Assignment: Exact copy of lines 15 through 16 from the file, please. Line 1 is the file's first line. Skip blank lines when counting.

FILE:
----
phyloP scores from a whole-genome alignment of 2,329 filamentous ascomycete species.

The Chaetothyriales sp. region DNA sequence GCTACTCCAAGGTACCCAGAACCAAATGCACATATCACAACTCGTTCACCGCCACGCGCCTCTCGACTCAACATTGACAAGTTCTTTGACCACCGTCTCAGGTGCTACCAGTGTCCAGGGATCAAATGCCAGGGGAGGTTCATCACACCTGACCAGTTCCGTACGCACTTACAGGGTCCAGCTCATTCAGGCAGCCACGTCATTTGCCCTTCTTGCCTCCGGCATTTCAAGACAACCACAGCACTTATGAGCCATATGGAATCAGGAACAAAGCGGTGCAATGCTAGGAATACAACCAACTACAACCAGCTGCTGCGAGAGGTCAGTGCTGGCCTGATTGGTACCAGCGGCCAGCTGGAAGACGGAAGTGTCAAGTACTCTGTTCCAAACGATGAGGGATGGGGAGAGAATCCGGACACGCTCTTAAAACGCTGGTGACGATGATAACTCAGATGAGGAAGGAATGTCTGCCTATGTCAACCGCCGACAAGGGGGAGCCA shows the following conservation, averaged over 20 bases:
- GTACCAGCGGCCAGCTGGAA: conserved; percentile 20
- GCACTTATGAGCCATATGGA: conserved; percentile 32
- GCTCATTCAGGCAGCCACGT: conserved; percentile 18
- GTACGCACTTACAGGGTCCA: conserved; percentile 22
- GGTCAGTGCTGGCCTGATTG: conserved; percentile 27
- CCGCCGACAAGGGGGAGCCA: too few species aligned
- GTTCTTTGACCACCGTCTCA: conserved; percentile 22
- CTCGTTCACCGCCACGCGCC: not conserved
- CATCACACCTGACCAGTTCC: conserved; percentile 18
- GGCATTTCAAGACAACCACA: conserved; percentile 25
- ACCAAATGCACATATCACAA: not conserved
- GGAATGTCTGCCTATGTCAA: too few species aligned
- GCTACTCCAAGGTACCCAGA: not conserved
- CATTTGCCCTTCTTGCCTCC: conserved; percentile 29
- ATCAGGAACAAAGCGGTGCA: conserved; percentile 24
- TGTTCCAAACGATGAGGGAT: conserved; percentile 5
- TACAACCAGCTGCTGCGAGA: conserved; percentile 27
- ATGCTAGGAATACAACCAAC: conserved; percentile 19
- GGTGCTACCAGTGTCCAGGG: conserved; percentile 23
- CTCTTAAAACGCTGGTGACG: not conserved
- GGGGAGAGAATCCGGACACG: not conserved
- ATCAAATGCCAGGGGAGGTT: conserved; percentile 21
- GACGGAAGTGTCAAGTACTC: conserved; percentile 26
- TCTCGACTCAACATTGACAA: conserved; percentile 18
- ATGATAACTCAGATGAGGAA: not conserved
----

- GCTACTCCAAGGTACCCAGA: not conserved
- CATTTGCCCTTCTTGCCTCC: conserved; percentile 29